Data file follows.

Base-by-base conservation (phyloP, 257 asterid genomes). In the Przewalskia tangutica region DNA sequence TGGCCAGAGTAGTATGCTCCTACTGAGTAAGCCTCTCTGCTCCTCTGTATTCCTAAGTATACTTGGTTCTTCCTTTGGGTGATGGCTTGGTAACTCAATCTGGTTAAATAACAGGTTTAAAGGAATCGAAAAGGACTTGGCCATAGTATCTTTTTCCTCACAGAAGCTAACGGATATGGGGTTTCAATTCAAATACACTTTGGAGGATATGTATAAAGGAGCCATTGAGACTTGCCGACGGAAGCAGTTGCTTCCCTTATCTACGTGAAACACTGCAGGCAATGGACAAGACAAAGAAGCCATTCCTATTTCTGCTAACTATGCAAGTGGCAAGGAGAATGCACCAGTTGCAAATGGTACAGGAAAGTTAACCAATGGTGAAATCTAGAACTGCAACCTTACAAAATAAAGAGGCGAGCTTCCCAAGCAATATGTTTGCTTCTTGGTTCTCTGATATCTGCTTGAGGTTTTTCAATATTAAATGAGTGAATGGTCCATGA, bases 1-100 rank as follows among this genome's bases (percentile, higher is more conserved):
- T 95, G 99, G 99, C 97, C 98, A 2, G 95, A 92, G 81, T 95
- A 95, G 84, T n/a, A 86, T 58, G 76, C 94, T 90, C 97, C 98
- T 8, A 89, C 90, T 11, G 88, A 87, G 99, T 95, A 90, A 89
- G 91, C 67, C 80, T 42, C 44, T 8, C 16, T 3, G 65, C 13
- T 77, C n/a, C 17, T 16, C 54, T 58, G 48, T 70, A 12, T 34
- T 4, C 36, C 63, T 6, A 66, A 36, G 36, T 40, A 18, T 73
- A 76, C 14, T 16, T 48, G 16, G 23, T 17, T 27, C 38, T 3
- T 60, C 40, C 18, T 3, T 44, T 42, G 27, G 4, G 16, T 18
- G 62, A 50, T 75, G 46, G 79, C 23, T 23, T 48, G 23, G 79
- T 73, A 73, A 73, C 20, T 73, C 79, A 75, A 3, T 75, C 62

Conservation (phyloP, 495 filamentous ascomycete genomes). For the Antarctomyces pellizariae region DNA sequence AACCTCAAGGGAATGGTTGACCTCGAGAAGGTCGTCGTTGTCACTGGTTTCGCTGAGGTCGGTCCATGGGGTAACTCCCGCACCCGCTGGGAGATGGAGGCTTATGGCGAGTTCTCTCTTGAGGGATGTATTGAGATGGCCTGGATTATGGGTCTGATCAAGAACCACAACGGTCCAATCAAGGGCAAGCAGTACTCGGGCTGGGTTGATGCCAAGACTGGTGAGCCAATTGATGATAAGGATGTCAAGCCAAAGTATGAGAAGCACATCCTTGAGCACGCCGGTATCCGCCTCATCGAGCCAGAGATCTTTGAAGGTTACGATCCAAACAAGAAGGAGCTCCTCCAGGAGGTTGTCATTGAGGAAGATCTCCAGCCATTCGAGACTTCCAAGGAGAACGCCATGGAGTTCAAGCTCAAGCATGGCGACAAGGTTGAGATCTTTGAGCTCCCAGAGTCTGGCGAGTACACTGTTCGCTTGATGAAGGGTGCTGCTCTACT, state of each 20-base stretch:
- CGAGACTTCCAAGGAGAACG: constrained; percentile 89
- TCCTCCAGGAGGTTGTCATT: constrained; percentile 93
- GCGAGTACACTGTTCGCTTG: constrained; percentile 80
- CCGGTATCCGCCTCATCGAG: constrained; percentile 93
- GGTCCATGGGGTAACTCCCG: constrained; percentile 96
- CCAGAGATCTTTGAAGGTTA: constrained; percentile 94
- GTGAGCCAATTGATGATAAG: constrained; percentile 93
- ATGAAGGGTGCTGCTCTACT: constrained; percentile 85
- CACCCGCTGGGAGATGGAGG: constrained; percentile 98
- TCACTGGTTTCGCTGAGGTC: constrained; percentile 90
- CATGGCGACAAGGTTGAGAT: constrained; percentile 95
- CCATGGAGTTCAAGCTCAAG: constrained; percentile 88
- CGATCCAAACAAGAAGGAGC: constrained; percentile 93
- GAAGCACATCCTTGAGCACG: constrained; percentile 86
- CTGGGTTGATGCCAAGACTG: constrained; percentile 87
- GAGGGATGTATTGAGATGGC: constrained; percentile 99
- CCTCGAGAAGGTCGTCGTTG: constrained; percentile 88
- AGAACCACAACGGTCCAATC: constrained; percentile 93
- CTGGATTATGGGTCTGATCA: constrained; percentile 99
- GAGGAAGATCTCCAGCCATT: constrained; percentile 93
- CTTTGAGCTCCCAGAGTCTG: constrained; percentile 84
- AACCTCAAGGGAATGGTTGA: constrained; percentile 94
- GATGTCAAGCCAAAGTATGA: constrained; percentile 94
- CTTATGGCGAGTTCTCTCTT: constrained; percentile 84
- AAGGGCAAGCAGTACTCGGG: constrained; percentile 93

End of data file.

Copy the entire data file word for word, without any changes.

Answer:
Base-by-base conservation (phyloP, 257 asterid genomes). In the Przewalskia tangutica region DNA sequence TGGCCAGAGTAGTATGCTCCTACTGAGTAAGCCTCTCTGCTCCTCTGTATTCCTAAGTATACTTGGTTCTTCCTTTGGGTGATGGCTTGGTAACTCAATCTGGTTAAATAACAGGTTTAAAGGAATCGAAAAGGACTTGGCCATAGTATCTTTTTCCTCACAGAAGCTAACGGATATGGGGTTTCAATTCAAATACACTTTGGAGGATATGTATAAAGGAGCCATTGAGACTTGCCGACGGAAGCAGTTGCTTCCCTTATCTACGTGAAACACTGCAGGCAATGGACAAGACAAAGAAGCCATTCCTATTTCTGCTAACTATGCAAGTGGCAAGGAGAATGCACCAGTTGCAAATGGTACAGGAAAGTTAACCAATGGTGAAATCTAGAACTGCAACCTTACAAAATAAAGAGGCGAGCTTCCCAAGCAATATGTTTGCTTCTTGGTTCTCTGATATCTGCTTGAGGTTTTTCAATATTAAATGAGTGAATGGTCCATGA, bases 1-100 rank as follows among this genome's bases (percentile, higher is more conserved):
- T 95, G 99, G 99, C 97, C 98, A 2, G 95, A 92, G 81, T 95
- A 95, G 84, T n/a, A 86, T 58, G 76, C 94, T 90, C 97, C 98
- T 8, A 89, C 90, T 11, G 88, A 87, G 99, T 95, A 90, A 89
- G 91, C 67, C 80, T 42, C 44, T 8, C 16, T 3, G 65, C 13
- T 77, C n/a, C 17, T 16, C 54, T 58, G 48, T 70, A 12, T 34
- T 4, C 36, C 63, T 6, A 66, A 36, G 36, T 40, A 18, T 73
- A 76, C 14, T 16, T 48, G 16, G 23, T 17, T 27, C 38, T 3
- T 60, C 40, C 18, T 3, T 44, T 42, G 27, G 4, G 16, T 18
- G 62, A 50, T 75, G 46, G 79, C 23, T 23, T 48, G 23, G 79
- T 73, A 73, A 73, C 20, T 73, C 79, A 75, A 3, T 75, C 62

Conservation (phyloP, 495 filamentous ascomycete genomes). For the Antarctomyces pellizariae region DNA sequence AACCTCAAGGGAATGGTTGACCTCGAGAAGGTCGTCGTTGTCACTGGTTTCGCTGAGGTCGGTCCATGGGGTAACTCCCGCACCCGCTGGGAGATGGAGGCTTATGGCGAGTTCTCTCTTGAGGGATGTATTGAGATGGCCTGGATTATGGGTCTGATCAAGAACCACAACGGTCCAATCAAGGGCAAGCAGTACTCGGGCTGGGTTGATGCCAAGACTGGTGAGCCAATTGATGATAAGGATGTCAAGCCAAAGTATGAGAAGCACATCCTTGAGCACGCCGGTATCCGCCTCATCGAGCCAGAGATCTTTGAAGGTTACGATCCAAACAAGAAGGAGCTCCTCCAGGAGGTTGTCATTGAGGAAGATCTCCAGCCATTCGAGACTTCCAAGGAGAACGCCATGGAGTTCAAGCTCAAGCATGGCGACAAGGTTGAGATCTTTGAGCTCCCAGAGTCTGGCGAGTACACTGTTCGCTTGATGAAGGGTGCTGCTCTACT, state of each 20-base stretch:
- CGAGACTTCCAAGGAGAACG: constrained; percentile 89
- TCCTCCAGGAGGTTGTCATT: constrained; percentile 93
- GCGAGTACACTGTTCGCTTG: constrained; percentile 80
- CCGGTATCCGCCTCATCGAG: constrained; percentile 93
- GGTCCATGGGGTAACTCCCG: constrained; percentile 96
- CCAGAGATCTTTGAAGGTTA: constrained; percentile 94
- GTGAGCCAATTGATGATAAG: constrained; percentile 93
- ATGAAGGGTGCTGCTCTACT: constrained; percentile 85
- CACCCGCTGGGAGATGGAGG: constrained; percentile 98
- TCACTGGTTTCGCTGAGGTC: constrained; percentile 90
- CATGGCGACAAGGTTGAGAT: constrained; percentile 95
- CCATGGAGTTCAAGCTCAAG: constrained; percentile 88
- CGATCCAAACAAGAAGGAGC: constrained; percentile 93
- GAAGCACATCCTTGAGCACG: constrained; percentile 86
- CTGGGTTGATGCCAAGACTG: constrained; percentile 87
- GAGGGATGTATTGAGATGGC: constrained; percentile 99
- CCTCGAGAAGGTCGTCGTTG: constrained; percentile 88
- AGAACCACAACGGTCCAATC: constrained; percentile 93
- CTGGATTATGGGTCTGATCA: constrained; percentile 99
- GAGGAAGATCTCCAGCCATT: constrained; percentile 93
- CTTTGAGCTCCCAGAGTCTG: constrained; percentile 84
- AACCTCAAGGGAATGGTTGA: constrained; percentile 94
- GATGTCAAGCCAAAGTATGA: constrained; percentile 94
- CTTATGGCGAGTTCTCTCTT: constrained; percentile 84
- AAGGGCAAGCAGTACTCGGG: constrained; percentile 93